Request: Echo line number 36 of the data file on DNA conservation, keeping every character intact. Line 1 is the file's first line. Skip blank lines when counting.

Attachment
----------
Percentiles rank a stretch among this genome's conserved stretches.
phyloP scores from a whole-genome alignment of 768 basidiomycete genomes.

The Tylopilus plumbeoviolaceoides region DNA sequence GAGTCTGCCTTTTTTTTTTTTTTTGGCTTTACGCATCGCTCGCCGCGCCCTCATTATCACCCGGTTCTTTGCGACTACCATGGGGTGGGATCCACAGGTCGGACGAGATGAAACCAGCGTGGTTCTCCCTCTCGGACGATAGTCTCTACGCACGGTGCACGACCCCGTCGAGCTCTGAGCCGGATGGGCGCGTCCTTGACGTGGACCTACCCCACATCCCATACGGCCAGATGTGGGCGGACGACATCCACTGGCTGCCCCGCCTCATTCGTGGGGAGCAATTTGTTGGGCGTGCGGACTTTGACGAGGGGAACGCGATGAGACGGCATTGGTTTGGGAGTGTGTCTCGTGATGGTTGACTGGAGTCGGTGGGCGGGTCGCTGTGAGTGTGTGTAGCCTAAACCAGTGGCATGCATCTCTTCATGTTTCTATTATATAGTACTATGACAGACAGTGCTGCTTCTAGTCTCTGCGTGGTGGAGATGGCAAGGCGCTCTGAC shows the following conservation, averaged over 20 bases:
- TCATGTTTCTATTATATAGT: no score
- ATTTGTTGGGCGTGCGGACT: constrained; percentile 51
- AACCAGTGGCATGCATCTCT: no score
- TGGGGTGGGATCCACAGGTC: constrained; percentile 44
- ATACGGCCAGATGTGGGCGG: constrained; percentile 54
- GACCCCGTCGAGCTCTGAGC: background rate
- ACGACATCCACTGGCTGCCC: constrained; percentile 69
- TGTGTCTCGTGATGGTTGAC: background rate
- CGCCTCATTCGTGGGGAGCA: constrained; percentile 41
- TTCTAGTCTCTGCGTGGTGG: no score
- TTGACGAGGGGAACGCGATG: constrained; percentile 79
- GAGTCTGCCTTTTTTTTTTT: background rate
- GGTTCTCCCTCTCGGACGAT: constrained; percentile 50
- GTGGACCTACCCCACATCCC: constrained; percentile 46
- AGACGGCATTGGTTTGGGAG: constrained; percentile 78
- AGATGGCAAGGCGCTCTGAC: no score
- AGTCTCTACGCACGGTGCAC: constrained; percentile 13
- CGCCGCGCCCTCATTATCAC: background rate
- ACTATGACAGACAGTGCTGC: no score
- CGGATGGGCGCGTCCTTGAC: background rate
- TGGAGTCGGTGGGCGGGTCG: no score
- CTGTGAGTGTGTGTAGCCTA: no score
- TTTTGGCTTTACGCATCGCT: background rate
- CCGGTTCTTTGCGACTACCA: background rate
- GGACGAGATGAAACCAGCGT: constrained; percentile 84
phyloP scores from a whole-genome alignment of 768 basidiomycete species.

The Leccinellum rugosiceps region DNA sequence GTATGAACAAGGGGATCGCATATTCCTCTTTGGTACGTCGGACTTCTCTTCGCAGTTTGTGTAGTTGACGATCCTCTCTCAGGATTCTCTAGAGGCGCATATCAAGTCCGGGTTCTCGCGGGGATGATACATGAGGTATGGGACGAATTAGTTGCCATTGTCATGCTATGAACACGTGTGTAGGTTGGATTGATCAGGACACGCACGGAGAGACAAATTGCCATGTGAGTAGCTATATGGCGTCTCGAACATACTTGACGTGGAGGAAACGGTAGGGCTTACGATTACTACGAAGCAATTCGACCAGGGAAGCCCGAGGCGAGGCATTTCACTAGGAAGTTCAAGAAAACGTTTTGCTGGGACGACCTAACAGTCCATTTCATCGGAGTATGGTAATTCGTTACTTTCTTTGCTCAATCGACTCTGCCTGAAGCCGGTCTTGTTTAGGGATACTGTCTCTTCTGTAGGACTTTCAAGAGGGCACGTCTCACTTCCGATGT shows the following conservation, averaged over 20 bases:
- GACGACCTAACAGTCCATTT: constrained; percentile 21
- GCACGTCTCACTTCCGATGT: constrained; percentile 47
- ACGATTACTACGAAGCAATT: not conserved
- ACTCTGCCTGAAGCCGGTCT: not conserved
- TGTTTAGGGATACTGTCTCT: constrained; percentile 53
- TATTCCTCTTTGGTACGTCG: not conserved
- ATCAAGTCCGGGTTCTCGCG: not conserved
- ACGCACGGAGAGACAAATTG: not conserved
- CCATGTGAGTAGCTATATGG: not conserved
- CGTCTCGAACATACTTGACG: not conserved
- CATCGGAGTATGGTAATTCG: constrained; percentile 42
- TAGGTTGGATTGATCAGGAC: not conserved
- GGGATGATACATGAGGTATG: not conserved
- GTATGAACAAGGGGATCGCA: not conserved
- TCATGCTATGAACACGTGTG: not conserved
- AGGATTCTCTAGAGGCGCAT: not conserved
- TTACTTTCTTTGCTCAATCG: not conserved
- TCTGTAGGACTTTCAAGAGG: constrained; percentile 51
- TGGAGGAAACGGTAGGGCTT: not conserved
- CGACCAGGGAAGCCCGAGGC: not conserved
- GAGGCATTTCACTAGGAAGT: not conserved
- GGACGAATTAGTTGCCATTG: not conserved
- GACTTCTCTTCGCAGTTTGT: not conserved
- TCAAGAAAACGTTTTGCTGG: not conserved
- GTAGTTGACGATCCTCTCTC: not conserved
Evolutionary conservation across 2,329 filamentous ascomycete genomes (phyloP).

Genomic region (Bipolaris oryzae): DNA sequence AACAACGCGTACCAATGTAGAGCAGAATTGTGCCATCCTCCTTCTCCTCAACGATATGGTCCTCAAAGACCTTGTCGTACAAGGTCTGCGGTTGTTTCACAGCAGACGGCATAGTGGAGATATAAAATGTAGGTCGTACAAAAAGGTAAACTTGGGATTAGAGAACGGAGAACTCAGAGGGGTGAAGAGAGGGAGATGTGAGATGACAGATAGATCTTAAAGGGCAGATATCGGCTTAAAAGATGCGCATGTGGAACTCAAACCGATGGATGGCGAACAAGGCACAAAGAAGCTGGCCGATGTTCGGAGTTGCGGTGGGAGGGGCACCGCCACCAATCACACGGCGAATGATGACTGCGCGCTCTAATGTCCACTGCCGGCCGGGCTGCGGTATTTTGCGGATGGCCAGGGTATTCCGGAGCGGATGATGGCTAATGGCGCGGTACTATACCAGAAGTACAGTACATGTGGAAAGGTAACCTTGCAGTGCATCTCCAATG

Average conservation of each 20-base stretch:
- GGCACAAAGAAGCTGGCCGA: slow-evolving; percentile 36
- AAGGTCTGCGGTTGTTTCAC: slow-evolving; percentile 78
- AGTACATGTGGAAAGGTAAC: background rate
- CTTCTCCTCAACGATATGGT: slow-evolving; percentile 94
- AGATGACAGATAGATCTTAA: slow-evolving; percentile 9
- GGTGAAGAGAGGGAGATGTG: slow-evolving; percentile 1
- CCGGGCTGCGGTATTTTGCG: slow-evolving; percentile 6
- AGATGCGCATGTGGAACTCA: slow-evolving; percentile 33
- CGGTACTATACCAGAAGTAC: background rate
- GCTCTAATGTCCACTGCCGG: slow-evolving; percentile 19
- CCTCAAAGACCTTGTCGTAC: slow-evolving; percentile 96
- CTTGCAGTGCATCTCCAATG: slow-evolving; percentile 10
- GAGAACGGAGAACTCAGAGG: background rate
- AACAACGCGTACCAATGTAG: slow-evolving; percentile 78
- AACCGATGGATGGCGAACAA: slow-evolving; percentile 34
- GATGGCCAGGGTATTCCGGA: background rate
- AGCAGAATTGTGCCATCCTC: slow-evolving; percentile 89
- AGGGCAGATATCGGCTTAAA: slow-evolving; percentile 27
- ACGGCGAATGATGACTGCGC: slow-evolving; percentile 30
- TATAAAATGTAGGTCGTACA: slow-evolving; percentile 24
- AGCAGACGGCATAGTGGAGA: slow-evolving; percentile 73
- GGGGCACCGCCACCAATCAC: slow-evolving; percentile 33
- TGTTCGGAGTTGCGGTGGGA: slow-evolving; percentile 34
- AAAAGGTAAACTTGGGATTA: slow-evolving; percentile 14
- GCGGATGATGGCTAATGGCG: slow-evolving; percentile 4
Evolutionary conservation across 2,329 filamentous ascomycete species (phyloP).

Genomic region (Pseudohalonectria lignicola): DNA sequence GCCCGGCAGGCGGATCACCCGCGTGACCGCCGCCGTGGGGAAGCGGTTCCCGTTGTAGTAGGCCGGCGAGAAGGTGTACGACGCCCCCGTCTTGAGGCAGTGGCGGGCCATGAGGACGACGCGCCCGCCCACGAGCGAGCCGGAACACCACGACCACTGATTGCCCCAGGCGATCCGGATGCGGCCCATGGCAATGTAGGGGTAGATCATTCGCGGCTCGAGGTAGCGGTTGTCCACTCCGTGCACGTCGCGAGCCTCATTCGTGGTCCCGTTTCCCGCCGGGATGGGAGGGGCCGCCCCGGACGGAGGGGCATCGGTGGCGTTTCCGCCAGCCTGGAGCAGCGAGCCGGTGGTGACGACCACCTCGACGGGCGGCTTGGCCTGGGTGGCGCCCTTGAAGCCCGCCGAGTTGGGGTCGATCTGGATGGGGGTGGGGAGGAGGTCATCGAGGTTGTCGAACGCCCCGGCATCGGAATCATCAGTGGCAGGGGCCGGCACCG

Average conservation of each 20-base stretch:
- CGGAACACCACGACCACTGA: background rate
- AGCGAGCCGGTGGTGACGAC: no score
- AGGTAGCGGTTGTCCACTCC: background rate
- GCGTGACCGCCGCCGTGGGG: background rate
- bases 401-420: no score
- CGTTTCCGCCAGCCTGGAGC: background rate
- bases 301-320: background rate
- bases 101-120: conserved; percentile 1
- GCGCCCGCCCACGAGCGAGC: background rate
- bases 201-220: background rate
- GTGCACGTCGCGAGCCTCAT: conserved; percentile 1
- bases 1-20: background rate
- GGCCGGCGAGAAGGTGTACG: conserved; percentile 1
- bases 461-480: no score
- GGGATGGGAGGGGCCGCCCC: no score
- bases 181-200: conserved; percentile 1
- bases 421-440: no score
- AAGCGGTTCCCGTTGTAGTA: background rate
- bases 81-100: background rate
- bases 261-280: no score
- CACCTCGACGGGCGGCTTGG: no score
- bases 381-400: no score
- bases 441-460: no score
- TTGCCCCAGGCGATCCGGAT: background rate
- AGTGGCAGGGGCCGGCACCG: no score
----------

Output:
- TATTCCTCTTTGGTACGTCG: not conserved